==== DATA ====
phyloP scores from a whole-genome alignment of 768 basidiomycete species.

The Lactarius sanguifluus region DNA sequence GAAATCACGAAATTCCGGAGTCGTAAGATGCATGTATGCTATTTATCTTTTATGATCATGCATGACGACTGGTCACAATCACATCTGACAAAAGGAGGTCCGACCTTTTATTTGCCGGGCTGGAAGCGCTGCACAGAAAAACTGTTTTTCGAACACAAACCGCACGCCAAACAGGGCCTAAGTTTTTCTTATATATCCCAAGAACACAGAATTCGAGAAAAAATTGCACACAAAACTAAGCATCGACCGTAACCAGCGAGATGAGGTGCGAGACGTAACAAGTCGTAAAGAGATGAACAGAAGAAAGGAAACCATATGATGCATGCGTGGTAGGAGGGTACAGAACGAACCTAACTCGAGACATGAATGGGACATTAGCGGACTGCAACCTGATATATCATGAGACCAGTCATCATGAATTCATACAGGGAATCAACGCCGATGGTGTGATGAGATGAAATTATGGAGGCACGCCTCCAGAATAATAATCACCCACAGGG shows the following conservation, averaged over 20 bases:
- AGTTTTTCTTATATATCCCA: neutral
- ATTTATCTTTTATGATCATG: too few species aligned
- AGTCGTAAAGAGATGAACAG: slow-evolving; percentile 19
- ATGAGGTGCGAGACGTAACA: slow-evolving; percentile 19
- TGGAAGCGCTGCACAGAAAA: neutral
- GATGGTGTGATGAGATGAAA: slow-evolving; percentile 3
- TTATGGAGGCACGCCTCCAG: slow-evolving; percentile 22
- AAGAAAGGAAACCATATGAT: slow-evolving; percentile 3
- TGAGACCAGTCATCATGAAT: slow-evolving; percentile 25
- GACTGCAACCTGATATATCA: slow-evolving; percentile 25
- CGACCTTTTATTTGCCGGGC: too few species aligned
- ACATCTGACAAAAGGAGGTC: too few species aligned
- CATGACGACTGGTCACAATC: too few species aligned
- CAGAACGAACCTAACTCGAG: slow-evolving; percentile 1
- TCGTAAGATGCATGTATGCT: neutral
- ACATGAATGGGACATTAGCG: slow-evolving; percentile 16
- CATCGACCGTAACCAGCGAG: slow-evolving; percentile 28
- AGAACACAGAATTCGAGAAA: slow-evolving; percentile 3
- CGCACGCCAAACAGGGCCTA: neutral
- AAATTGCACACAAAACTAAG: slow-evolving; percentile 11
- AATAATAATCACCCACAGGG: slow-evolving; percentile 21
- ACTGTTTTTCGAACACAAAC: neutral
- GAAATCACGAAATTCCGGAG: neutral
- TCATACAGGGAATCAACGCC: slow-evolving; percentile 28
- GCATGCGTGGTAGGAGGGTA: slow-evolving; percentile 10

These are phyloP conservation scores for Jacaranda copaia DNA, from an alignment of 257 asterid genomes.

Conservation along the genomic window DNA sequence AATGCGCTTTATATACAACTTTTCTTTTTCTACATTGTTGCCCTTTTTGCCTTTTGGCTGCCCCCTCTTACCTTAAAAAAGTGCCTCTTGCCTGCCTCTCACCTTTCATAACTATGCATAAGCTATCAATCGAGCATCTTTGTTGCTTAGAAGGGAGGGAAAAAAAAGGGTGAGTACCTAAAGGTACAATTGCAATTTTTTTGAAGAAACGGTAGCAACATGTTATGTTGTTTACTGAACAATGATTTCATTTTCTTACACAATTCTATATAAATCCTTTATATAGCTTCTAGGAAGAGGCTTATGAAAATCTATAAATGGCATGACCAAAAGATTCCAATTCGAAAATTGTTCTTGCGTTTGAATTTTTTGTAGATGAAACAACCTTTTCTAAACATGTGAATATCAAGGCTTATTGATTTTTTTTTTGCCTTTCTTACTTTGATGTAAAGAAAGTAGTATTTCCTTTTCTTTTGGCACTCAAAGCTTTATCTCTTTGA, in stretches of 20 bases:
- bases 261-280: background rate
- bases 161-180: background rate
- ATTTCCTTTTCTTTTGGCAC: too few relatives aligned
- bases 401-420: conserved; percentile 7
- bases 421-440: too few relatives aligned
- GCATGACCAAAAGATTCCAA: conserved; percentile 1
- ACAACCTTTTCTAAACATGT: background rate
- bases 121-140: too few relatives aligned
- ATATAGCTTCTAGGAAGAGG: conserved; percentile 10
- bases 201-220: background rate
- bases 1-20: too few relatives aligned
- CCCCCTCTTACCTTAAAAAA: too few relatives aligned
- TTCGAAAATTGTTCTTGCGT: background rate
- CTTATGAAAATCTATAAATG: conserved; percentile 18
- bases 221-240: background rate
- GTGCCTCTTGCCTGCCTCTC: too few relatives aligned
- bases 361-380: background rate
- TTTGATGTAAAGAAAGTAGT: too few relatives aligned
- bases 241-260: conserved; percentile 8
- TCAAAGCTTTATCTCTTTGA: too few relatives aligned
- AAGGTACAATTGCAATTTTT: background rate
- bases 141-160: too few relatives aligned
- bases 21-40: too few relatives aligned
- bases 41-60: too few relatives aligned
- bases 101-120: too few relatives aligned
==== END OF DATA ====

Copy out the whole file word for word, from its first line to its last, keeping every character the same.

phyloP scores from a whole-genome alignment of 768 basidiomycete species.

The Lactarius sanguifluus region DNA sequence GAAATCACGAAATTCCGGAGTCGTAAGATGCATGTATGCTATTTATCTTTTATGATCATGCATGACGACTGGTCACAATCACATCTGACAAAAGGAGGTCCGACCTTTTATTTGCCGGGCTGGAAGCGCTGCACAGAAAAACTGTTTTTCGAACACAAACCGCACGCCAAACAGGGCCTAAGTTTTTCTTATATATCCCAAGAACACAGAATTCGAGAAAAAATTGCACACAAAACTAAGCATCGACCGTAACCAGCGAGATGAGGTGCGAGACGTAACAAGTCGTAAAGAGATGAACAGAAGAAAGGAAACCATATGATGCATGCGTGGTAGGAGGGTACAGAACGAACCTAACTCGAGACATGAATGGGACATTAGCGGACTGCAACCTGATATATCATGAGACCAGTCATCATGAATTCATACAGGGAATCAACGCCGATGGTGTGATGAGATGAAATTATGGAGGCACGCCTCCAGAATAATAATCACCCACAGGG shows the following conservation, averaged over 20 bases:
- AGTTTTTCTTATATATCCCA: neutral
- ATTTATCTTTTATGATCATG: too few species aligned
- AGTCGTAAAGAGATGAACAG: slow-evolving; percentile 19
- ATGAGGTGCGAGACGTAACA: slow-evolving; percentile 19
- TGGAAGCGCTGCACAGAAAA: neutral
- GATGGTGTGATGAGATGAAA: slow-evolving; percentile 3
- TTATGGAGGCACGCCTCCAG: slow-evolving; percentile 22
- AAGAAAGGAAACCATATGAT: slow-evolving; percentile 3
- TGAGACCAGTCATCATGAAT: slow-evolving; percentile 25
- GACTGCAACCTGATATATCA: slow-evolving; percentile 25
- CGACCTTTTATTTGCCGGGC: too few species aligned
- ACATCTGACAAAAGGAGGTC: too few species aligned
- CATGACGACTGGTCACAATC: too few species aligned
- CAGAACGAACCTAACTCGAG: slow-evolving; percentile 1
- TCGTAAGATGCATGTATGCT: neutral
- ACATGAATGGGACATTAGCG: slow-evolving; percentile 16
- CATCGACCGTAACCAGCGAG: slow-evolving; percentile 28
- AGAACACAGAATTCGAGAAA: slow-evolving; percentile 3
- CGCACGCCAAACAGGGCCTA: neutral
- AAATTGCACACAAAACTAAG: slow-evolving; percentile 11
- AATAATAATCACCCACAGGG: slow-evolving; percentile 21
- ACTGTTTTTCGAACACAAAC: neutral
- GAAATCACGAAATTCCGGAG: neutral
- TCATACAGGGAATCAACGCC: slow-evolving; percentile 28
- GCATGCGTGGTAGGAGGGTA: slow-evolving; percentile 10

These are phyloP conservation scores for Jacaranda copaia DNA, from an alignment of 257 asterid genomes.

Conservation along the genomic window DNA sequence AATGCGCTTTATATACAACTTTTCTTTTTCTACATTGTTGCCCTTTTTGCCTTTTGGCTGCCCCCTCTTACCTTAAAAAAGTGCCTCTTGCCTGCCTCTCACCTTTCATAACTATGCATAAGCTATCAATCGAGCATCTTTGTTGCTTAGAAGGGAGGGAAAAAAAAGGGTGAGTACCTAAAGGTACAATTGCAATTTTTTTGAAGAAACGGTAGCAACATGTTATGTTGTTTACTGAACAATGATTTCATTTTCTTACACAATTCTATATAAATCCTTTATATAGCTTCTAGGAAGAGGCTTATGAAAATCTATAAATGGCATGACCAAAAGATTCCAATTCGAAAATTGTTCTTGCGTTTGAATTTTTTGTAGATGAAACAACCTTTTCTAAACATGTGAATATCAAGGCTTATTGATTTTTTTTTTGCCTTTCTTACTTTGATGTAAAGAAAGTAGTATTTCCTTTTCTTTTGGCACTCAAAGCTTTATCTCTTTGA, in stretches of 20 bases:
- bases 261-280: background rate
- bases 161-180: background rate
- ATTTCCTTTTCTTTTGGCAC: too few relatives aligned
- bases 401-420: conserved; percentile 7
- bases 421-440: too few relatives aligned
- GCATGACCAAAAGATTCCAA: conserved; percentile 1
- ACAACCTTTTCTAAACATGT: background rate
- bases 121-140: too few relatives aligned
- ATATAGCTTCTAGGAAGAGG: conserved; percentile 10
- bases 201-220: background rate
- bases 1-20: too few relatives aligned
- CCCCCTCTTACCTTAAAAAA: too few relatives aligned
- TTCGAAAATTGTTCTTGCGT: background rate
- CTTATGAAAATCTATAAATG: conserved; percentile 18
- bases 221-240: background rate
- GTGCCTCTTGCCTGCCTCTC: too few relatives aligned
- bases 361-380: background rate
- TTTGATGTAAAGAAAGTAGT: too few relatives aligned
- bases 241-260: conserved; percentile 8
- TCAAAGCTTTATCTCTTTGA: too few relatives aligned
- AAGGTACAATTGCAATTTTT: background rate
- bases 141-160: too few relatives aligned
- bases 21-40: too few relatives aligned
- bases 41-60: too few relatives aligned
- bases 101-120: too few relatives aligned